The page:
To do this, look at all your sources of revenue, your expenditures, and other facets of your long-term financial situation.
If you take a long amount of time to pay your debt back, you’ll have to pay back considerably less each month. That isn’t exactly a positive sign, since if you take longer to pay it back, the more you’ll be paying back as a total amount.
Finally, when you’re looking for the right personal loan, look at the interest rates you’re being offered.
Remember that at the end of the day, the interest is going to be the largest cost you’ll be repaying on your personal loan.
You’ll find that the interest rate you’re offered varies according to your credit rating, your borrowing history, and a few other factors and conditions.
How to Consolidate Debt into One Payment? – Possible Options
In general, there are two primary ways you can go about consolidating your debt.
Both of these options are structured to condense your payments into a single monthly bill.
- The first option at your disposal is to get yourself a balance-transfer credit card at 0% interest. Then, you can transfer all your outstanding debts to this card and try to repay the amount during the card’s promotional period.
- Alternatively, you can choose to borrow a fixed-rate debt consolidation loan. The way it’ll work is that you can use the loan to pay off your outstanding debts, and then focus on paying back the loan in instalments over a fixed period.
There are a couple of other, less popular ways to consolidate your debt as well.
One way to do this is to take out a home equity loan, but it involves the very real risk of you losing your home.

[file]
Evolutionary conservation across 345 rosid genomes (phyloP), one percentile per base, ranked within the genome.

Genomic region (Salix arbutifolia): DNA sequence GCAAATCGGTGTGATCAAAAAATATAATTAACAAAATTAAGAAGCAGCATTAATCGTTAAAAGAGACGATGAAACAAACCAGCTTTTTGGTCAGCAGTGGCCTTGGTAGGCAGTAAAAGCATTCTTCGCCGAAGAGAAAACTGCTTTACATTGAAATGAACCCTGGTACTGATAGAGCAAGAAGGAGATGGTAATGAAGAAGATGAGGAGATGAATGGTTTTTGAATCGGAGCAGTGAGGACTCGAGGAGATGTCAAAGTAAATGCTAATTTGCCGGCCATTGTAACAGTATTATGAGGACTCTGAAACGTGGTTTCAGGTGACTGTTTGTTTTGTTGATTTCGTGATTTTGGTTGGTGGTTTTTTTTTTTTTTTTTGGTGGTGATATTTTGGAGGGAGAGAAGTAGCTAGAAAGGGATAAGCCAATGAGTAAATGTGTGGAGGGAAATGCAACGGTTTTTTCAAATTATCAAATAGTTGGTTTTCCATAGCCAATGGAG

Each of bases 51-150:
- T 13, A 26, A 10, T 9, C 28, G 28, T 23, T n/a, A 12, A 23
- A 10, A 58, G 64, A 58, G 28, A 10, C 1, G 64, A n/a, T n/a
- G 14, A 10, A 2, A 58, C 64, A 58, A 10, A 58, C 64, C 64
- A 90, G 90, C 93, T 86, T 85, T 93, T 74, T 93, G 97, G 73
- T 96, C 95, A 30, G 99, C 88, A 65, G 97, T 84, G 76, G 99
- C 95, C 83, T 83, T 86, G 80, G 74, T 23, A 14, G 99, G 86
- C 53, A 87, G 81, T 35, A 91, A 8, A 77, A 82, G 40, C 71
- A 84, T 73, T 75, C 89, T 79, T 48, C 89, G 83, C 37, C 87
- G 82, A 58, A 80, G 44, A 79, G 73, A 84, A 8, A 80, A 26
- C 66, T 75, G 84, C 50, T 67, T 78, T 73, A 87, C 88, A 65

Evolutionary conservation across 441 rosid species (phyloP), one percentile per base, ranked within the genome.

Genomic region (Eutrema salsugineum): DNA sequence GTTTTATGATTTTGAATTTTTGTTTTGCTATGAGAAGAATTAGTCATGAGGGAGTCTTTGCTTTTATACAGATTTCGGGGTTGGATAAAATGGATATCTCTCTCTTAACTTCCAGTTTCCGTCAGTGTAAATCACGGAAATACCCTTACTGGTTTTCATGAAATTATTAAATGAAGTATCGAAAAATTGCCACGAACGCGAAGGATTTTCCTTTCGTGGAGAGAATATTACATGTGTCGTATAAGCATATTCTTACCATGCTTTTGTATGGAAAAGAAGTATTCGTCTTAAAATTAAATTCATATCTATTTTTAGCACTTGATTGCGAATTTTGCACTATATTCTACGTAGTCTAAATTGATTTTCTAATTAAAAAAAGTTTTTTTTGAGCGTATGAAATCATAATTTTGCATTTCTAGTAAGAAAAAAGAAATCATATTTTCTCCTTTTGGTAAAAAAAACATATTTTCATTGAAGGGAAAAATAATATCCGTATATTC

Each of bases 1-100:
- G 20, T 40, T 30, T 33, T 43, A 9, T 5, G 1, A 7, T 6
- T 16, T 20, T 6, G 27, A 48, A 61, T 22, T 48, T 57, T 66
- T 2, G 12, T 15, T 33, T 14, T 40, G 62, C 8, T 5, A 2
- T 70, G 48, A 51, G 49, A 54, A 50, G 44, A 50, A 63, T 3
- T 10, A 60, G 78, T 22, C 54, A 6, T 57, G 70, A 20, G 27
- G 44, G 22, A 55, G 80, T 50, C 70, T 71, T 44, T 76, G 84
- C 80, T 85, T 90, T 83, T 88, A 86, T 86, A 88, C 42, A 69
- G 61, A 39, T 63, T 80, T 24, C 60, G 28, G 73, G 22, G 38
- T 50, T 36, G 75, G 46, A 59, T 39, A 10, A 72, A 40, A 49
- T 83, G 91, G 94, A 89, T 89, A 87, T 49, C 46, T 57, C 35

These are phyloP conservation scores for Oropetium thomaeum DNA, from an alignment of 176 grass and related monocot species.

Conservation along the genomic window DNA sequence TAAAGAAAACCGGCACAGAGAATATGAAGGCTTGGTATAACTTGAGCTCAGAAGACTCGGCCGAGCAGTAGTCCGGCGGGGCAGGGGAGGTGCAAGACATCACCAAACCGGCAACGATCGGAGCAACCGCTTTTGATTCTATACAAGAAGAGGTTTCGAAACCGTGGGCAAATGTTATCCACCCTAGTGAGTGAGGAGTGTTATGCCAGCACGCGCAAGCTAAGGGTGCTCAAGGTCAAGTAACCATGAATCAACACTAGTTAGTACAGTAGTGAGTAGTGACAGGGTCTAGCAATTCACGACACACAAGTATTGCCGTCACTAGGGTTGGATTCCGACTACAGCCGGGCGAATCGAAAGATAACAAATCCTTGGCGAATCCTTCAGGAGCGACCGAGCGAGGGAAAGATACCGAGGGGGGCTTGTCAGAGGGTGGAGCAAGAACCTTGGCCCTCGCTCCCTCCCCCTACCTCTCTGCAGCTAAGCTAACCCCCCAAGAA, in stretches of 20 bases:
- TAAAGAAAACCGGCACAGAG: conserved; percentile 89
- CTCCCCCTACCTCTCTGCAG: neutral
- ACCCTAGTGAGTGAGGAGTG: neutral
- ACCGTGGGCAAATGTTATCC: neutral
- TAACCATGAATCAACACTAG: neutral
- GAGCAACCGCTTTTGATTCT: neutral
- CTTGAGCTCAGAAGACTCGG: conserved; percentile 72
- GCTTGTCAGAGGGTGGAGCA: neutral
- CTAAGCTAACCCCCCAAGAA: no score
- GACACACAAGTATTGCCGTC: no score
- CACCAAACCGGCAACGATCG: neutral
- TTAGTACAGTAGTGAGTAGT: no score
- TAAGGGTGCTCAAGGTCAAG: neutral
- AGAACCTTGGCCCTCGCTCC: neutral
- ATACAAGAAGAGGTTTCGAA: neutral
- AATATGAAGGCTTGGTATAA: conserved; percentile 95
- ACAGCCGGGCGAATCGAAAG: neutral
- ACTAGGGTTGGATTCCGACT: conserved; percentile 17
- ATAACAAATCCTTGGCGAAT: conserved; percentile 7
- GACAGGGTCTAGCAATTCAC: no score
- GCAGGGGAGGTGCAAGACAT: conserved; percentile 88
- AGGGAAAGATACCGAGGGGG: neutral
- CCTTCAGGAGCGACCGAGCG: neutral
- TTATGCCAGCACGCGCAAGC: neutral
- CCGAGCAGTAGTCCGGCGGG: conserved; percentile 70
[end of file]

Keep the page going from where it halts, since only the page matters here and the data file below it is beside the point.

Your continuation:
Effects of Debt Consolidation on Your Credit Report
Debt consolidation affects your credit rating in a couple of ways.
First off, it can improve your credit rating if you’re able to use the money to pay back your loans.
In general, making repayments is good for your credit rating.
However, at first, it may worsen your credit rating, owing to the fact that, technically, you’re taking a personal loan that is potentially worth a lot.
So if you’re sure you can pay your debt back with what you’re borrowing, take the chance and attempt to consolidate your debt.
However, if you’re unsure about making repayments even with the personal loan, it may not be such a great idea.
Alternatives to Debt Consolidation Loans
This section covers some of the alternatives you can consider if you feel that consolidating your debt is not the route you want to choose.
- A 0% money transfer card: You can use a card like this to transfer money to your account and then pay it back, interest free, over time.
- A 0% balance transfer card: These cards are a very good option for people with credit card debt. The way it works is that you can transfer your credit card debt to these cards with a small transfer fee, and then focus on paying them back, interest-free.
There are other alternatives if you don’t want to consolidate your debts, such as taking money from your mortgage payments and using it to pay back other debts.
Mortgage payments are generally long-term, so using money from that source instead of choosing to consolidate debt is an option some people go for.
Getting a debt consolidation loan as a large sum to repay all your debts can be tricky business.
This guide was designed to make sure you can work your way through the various conditions and technical details associated with these loans.